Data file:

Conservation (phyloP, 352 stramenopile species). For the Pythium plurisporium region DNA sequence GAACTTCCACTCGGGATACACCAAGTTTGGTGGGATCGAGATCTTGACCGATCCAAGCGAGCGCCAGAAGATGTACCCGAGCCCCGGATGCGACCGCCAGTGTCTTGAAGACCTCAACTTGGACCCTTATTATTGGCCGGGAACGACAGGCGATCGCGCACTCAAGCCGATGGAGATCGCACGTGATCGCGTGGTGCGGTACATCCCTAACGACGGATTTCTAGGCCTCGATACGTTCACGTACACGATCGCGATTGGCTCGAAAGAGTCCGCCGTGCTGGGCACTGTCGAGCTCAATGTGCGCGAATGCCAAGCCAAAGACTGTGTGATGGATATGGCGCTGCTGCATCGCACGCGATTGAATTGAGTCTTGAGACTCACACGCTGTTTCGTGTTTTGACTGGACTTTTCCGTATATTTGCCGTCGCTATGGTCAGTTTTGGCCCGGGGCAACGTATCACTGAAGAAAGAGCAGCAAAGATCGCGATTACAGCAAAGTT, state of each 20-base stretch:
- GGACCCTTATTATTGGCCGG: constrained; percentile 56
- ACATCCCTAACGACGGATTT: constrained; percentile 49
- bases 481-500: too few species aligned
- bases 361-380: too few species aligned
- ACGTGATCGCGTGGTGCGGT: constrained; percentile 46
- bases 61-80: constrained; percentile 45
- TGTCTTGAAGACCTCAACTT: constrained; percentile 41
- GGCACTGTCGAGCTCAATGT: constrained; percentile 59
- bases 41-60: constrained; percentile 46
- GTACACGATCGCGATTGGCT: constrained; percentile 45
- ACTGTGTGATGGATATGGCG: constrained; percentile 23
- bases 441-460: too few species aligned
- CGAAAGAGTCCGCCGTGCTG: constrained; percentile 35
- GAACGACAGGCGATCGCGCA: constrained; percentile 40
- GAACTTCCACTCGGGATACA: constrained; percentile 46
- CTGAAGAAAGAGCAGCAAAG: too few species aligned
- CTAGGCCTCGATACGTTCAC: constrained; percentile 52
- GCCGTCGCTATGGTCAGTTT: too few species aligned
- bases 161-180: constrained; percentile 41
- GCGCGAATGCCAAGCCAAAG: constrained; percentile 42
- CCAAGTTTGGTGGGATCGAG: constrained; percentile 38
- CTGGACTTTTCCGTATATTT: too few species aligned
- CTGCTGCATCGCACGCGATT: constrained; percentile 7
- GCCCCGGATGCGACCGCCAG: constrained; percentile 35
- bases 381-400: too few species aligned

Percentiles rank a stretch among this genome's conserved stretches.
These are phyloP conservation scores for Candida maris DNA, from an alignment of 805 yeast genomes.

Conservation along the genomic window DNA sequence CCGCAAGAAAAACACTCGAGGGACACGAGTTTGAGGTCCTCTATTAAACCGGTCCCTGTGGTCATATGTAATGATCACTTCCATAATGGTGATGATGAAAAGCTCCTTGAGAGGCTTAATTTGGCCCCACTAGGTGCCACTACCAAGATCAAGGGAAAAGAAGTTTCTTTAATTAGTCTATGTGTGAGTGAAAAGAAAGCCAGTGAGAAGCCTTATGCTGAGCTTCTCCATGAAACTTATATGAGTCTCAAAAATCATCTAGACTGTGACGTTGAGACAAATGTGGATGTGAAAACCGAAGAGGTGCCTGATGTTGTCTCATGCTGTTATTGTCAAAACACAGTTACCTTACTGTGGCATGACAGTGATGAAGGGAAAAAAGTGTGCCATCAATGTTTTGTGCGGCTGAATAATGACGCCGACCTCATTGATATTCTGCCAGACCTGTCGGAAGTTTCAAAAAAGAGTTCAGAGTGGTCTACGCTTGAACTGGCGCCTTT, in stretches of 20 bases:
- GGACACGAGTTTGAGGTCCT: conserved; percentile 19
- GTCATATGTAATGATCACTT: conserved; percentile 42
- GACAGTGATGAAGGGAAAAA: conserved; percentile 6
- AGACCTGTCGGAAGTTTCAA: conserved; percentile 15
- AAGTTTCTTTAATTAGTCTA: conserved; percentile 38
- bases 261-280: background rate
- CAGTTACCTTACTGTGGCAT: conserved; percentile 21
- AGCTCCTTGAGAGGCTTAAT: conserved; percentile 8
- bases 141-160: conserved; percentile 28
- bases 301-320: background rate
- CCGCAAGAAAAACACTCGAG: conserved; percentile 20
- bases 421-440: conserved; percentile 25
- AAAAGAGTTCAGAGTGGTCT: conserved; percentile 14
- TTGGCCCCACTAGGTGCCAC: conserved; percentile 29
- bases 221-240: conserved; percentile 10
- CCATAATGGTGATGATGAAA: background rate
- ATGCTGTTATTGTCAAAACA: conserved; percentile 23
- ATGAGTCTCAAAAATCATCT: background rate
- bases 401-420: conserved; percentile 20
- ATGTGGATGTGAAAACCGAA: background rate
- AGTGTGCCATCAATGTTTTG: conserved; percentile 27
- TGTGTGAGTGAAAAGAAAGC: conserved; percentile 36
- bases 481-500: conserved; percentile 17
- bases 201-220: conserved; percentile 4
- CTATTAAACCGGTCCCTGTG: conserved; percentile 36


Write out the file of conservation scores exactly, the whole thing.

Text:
Conservation (phyloP, 352 stramenopile species). For the Pythium plurisporium region DNA sequence GAACTTCCACTCGGGATACACCAAGTTTGGTGGGATCGAGATCTTGACCGATCCAAGCGAGCGCCAGAAGATGTACCCGAGCCCCGGATGCGACCGCCAGTGTCTTGAAGACCTCAACTTGGACCCTTATTATTGGCCGGGAACGACAGGCGATCGCGCACTCAAGCCGATGGAGATCGCACGTGATCGCGTGGTGCGGTACATCCCTAACGACGGATTTCTAGGCCTCGATACGTTCACGTACACGATCGCGATTGGCTCGAAAGAGTCCGCCGTGCTGGGCACTGTCGAGCTCAATGTGCGCGAATGCCAAGCCAAAGACTGTGTGATGGATATGGCGCTGCTGCATCGCACGCGATTGAATTGAGTCTTGAGACTCACACGCTGTTTCGTGTTTTGACTGGACTTTTCCGTATATTTGCCGTCGCTATGGTCAGTTTTGGCCCGGGGCAACGTATCACTGAAGAAAGAGCAGCAAAGATCGCGATTACAGCAAAGTT, state of each 20-base stretch:
- GGACCCTTATTATTGGCCGG: constrained; percentile 56
- ACATCCCTAACGACGGATTT: constrained; percentile 49
- bases 481-500: too few species aligned
- bases 361-380: too few species aligned
- ACGTGATCGCGTGGTGCGGT: constrained; percentile 46
- bases 61-80: constrained; percentile 45
- TGTCTTGAAGACCTCAACTT: constrained; percentile 41
- GGCACTGTCGAGCTCAATGT: constrained; percentile 59
- bases 41-60: constrained; percentile 46
- GTACACGATCGCGATTGGCT: constrained; percentile 45
- ACTGTGTGATGGATATGGCG: constrained; percentile 23
- bases 441-460: too few species aligned
- CGAAAGAGTCCGCCGTGCTG: constrained; percentile 35
- GAACGACAGGCGATCGCGCA: constrained; percentile 40
- GAACTTCCACTCGGGATACA: constrained; percentile 46
- CTGAAGAAAGAGCAGCAAAG: too few species aligned
- CTAGGCCTCGATACGTTCAC: constrained; percentile 52
- GCCGTCGCTATGGTCAGTTT: too few species aligned
- bases 161-180: constrained; percentile 41
- GCGCGAATGCCAAGCCAAAG: constrained; percentile 42
- CCAAGTTTGGTGGGATCGAG: constrained; percentile 38
- CTGGACTTTTCCGTATATTT: too few species aligned
- CTGCTGCATCGCACGCGATT: constrained; percentile 7
- GCCCCGGATGCGACCGCCAG: constrained; percentile 35
- bases 381-400: too few species aligned

Percentiles rank a stretch among this genome's conserved stretches.
These are phyloP conservation scores for Candida maris DNA, from an alignment of 805 yeast genomes.

Conservation along the genomic window DNA sequence CCGCAAGAAAAACACTCGAGGGACACGAGTTTGAGGTCCTCTATTAAACCGGTCCCTGTGGTCATATGTAATGATCACTTCCATAATGGTGATGATGAAAAGCTCCTTGAGAGGCTTAATTTGGCCCCACTAGGTGCCACTACCAAGATCAAGGGAAAAGAAGTTTCTTTAATTAGTCTATGTGTGAGTGAAAAGAAAGCCAGTGAGAAGCCTTATGCTGAGCTTCTCCATGAAACTTATATGAGTCTCAAAAATCATCTAGACTGTGACGTTGAGACAAATGTGGATGTGAAAACCGAAGAGGTGCCTGATGTTGTCTCATGCTGTTATTGTCAAAACACAGTTACCTTACTGTGGCATGACAGTGATGAAGGGAAAAAAGTGTGCCATCAATGTTTTGTGCGGCTGAATAATGACGCCGACCTCATTGATATTCTGCCAGACCTGTCGGAAGTTTCAAAAAAGAGTTCAGAGTGGTCTACGCTTGAACTGGCGCCTTT, in stretches of 20 bases:
- GGACACGAGTTTGAGGTCCT: conserved; percentile 19
- GTCATATGTAATGATCACTT: conserved; percentile 42
- GACAGTGATGAAGGGAAAAA: conserved; percentile 6
- AGACCTGTCGGAAGTTTCAA: conserved; percentile 15
- AAGTTTCTTTAATTAGTCTA: conserved; percentile 38
- bases 261-280: background rate
- CAGTTACCTTACTGTGGCAT: conserved; percentile 21
- AGCTCCTTGAGAGGCTTAAT: conserved; percentile 8
- bases 141-160: conserved; percentile 28
- bases 301-320: background rate
- CCGCAAGAAAAACACTCGAG: conserved; percentile 20
- bases 421-440: conserved; percentile 25
- AAAAGAGTTCAGAGTGGTCT: conserved; percentile 14
- TTGGCCCCACTAGGTGCCAC: conserved; percentile 29
- bases 221-240: conserved; percentile 10
- CCATAATGGTGATGATGAAA: background rate
- ATGCTGTTATTGTCAAAACA: conserved; percentile 23
- ATGAGTCTCAAAAATCATCT: background rate
- bases 401-420: conserved; percentile 20
- ATGTGGATGTGAAAACCGAA: background rate
- AGTGTGCCATCAATGTTTTG: conserved; percentile 27
- TGTGTGAGTGAAAAGAAAGC: conserved; percentile 36
- bases 481-500: conserved; percentile 17
- bases 201-220: conserved; percentile 4
- CTATTAAACCGGTCCCTGTG: conserved; percentile 36